I have been trying to find evidence of a system of government where one of the principles it works on would be to hinder the creation of effective political families (thereby allowing people to advance based on merit and not familial relations -- though I accept this would not be a natural consequence of such a system).

  • The dogal election system in Venice was the first possible option, and that seemed to be close although not satisfying the conditions of this question as people from the same family have inherited the title after each other: List of Doges of Venice. The election system, however, is still fairly complex and does seem to be successful in curbing the power of families. Would anyone be able to offer comment on whether the fact that people from the same families inherited was due to those people being 'ordained' by the family or actual abilities they had? Was being the doge something a Venetian even worked towards (or would they have preferred another office)? [What about the other mercantile republics of Genoa and Amalfi and Pisa?]

  • The Papacy is another (and, quite possibly, the strongest) candidate. However, both Roman noblemen (earlier periods) and the Italian families of the High Middle Ages seem to have exerted considerable power in choosing cardinals -- or, at least in making certain someone would not be chosen. How effectual was this way of curbing familial powers, and how easy was it for someone to make their candidate the Pope? This will have surely also depended on the time period, with more recent elections being subject to stricter rules so highlighting the change in this would also be helpful (and why a change in rules came about to begin with).

  • The Polish-Lithuanian(-Ruthenian) free election is another option, but that does not quite qualify as the intention of every magnate was to find a weak king. The family of the person was less relevant, although certain familial relations may have been helpful for some candidacies.

Can anyone suggest other states where the leader was chosen (either automatically, by the system in place, or 'manually') with the intention to prevent the formation of powerful dynastic blocks?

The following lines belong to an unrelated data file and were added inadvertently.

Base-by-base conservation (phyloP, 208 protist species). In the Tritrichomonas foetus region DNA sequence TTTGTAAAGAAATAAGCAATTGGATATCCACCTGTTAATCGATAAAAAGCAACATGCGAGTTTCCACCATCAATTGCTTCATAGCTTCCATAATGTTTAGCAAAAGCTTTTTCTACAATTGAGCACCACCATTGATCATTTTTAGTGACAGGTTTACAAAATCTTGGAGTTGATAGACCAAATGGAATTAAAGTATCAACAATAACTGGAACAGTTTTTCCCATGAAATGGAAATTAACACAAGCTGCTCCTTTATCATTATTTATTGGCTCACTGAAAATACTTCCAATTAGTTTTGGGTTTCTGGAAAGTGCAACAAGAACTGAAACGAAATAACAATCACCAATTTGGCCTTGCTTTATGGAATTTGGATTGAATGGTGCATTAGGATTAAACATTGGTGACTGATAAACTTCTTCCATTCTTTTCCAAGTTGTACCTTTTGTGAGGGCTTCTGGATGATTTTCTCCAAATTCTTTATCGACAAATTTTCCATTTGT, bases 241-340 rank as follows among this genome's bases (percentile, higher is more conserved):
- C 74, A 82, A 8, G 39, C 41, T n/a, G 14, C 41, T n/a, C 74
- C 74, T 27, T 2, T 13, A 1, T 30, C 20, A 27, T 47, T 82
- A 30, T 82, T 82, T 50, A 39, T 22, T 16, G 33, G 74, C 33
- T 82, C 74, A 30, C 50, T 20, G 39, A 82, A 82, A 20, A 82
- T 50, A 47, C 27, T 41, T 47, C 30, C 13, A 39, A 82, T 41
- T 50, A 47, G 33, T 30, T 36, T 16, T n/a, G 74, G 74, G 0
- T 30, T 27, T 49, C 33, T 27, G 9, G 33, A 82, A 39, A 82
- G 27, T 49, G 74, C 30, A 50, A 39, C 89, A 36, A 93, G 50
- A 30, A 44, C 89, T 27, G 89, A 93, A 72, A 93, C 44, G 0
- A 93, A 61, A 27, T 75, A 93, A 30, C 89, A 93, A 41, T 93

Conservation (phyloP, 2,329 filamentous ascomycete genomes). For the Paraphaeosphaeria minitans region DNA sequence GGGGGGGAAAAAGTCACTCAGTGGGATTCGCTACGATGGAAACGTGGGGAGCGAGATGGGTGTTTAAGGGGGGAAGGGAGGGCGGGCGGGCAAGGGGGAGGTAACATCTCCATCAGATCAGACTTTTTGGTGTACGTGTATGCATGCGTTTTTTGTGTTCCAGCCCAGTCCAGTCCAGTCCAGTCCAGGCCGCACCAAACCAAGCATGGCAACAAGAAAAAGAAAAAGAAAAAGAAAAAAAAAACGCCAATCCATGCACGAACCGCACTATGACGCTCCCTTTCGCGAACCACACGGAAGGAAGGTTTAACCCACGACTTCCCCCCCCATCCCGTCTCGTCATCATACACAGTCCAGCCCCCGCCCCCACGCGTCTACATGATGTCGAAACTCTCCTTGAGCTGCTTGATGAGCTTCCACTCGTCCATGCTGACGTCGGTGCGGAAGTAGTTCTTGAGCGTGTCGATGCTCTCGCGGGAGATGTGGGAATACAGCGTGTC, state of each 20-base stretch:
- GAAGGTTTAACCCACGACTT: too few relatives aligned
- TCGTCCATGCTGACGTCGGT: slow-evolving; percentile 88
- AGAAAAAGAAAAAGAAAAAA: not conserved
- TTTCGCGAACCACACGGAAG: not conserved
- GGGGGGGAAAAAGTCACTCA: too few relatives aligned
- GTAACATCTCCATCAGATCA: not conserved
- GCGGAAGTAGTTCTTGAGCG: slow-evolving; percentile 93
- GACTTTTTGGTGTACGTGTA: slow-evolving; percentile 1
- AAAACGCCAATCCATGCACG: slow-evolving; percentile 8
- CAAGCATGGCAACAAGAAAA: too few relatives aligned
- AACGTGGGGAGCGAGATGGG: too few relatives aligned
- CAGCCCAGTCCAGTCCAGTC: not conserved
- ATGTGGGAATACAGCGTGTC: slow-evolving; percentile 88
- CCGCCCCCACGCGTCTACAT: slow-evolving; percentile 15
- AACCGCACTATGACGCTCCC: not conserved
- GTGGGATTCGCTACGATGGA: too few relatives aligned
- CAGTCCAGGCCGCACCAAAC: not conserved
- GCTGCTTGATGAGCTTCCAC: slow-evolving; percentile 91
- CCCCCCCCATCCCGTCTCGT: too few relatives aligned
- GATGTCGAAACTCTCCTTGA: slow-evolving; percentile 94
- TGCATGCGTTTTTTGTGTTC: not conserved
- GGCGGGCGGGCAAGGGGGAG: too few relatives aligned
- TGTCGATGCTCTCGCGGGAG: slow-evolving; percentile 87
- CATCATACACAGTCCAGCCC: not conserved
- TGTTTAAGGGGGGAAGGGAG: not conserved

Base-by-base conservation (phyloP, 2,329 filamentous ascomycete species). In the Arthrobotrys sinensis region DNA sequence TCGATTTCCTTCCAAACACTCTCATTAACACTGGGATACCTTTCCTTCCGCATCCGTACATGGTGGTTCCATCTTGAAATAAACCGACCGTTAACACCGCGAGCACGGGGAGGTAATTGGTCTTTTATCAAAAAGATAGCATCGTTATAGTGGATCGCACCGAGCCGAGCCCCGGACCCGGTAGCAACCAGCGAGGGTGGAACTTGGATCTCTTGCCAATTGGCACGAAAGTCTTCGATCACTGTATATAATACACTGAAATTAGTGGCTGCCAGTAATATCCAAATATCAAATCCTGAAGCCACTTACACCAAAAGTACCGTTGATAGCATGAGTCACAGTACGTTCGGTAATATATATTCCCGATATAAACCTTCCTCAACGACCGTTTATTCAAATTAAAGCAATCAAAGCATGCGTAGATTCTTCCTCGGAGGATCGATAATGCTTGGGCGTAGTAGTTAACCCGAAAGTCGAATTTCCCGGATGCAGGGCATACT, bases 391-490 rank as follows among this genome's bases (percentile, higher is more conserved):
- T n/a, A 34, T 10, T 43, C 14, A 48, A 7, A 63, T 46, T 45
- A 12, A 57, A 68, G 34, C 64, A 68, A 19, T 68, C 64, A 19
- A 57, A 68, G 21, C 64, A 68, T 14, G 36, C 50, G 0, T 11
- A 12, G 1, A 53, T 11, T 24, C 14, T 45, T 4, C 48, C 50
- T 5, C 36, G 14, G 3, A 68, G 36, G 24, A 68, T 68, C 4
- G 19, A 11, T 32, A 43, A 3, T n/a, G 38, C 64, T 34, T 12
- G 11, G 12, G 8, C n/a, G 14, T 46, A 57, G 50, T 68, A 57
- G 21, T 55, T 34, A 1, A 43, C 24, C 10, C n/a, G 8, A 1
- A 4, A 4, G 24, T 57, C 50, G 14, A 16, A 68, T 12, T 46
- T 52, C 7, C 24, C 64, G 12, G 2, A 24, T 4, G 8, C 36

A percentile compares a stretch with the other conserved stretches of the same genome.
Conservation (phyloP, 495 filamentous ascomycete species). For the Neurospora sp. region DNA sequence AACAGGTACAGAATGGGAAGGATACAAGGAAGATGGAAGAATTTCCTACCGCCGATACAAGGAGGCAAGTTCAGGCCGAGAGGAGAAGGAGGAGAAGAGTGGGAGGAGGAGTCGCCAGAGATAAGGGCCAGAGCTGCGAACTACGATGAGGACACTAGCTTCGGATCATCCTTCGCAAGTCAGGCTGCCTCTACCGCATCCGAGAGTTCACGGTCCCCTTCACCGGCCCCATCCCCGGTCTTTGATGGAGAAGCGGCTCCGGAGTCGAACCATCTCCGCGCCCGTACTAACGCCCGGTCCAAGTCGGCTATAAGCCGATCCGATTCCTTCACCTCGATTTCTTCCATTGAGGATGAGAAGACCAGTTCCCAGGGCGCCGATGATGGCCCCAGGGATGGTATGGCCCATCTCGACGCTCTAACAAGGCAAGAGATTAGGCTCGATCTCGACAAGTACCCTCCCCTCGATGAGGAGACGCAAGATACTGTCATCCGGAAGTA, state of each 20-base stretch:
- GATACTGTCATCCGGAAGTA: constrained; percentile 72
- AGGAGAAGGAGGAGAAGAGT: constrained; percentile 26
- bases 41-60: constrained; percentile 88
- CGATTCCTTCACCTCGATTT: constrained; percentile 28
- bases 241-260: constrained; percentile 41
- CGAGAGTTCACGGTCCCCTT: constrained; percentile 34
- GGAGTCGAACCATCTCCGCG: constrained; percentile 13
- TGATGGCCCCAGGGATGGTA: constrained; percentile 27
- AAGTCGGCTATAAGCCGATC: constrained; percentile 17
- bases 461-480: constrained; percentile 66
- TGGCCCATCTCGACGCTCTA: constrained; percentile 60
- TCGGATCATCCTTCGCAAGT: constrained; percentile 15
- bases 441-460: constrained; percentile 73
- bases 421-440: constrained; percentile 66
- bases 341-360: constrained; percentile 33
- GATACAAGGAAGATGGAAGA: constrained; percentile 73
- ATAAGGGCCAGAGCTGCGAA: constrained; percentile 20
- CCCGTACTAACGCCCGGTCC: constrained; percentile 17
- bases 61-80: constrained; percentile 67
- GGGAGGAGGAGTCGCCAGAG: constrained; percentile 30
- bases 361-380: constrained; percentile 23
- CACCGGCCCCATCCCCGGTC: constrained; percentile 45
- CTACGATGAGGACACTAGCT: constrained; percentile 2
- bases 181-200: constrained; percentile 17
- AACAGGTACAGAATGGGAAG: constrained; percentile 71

Perhaps I should add for clarity that I do not think it necessary for one family to be disqualified entirely after one 'term of office' but rather for there to be a considerable gap in it -- say that a grandson could rise to the office the grandfather held, but that the father would have been ineligible to serve in any such capacity.

  • 1
    Is this a question about history, or about a counterfactual history? Are you trying to design something or are you analyzing a historical event?
    – MCW
    Feb 4, 2016 at 13:28
  • This is a question about history, as I'm trying to find a historical example of a system of government. My guess would have been that a polity with such a policy would be more successful than one in which a single family (or only a few powerful ones) rule, I was trying to prove/disprove this.
    – gktscrk
    Feb 5, 2016 at 10:54
  • I'm fairly certain that history itself proves your thesis as incorrect, or at least that a familial inherited rule doesn't stop States from becoming world powers. The problem is that there is no way to know if the rules of inheritance weren't there, would they have been more or less powerful. The single best example of what you want IS the Papacy and you discount it.
    – CGCampbell
    Feb 5, 2016 at 14:07
  • 1
    Based on the answer below, my discounting of the Papacy is less valid than I thought it was. It was my general impression that the Popes were more or less shoved into place (pre-ordained, so to say), but @Adrian Todorov's example kind of puts that to rest.
    – gktscrk
    Feb 5, 2016 at 14:44
  • 1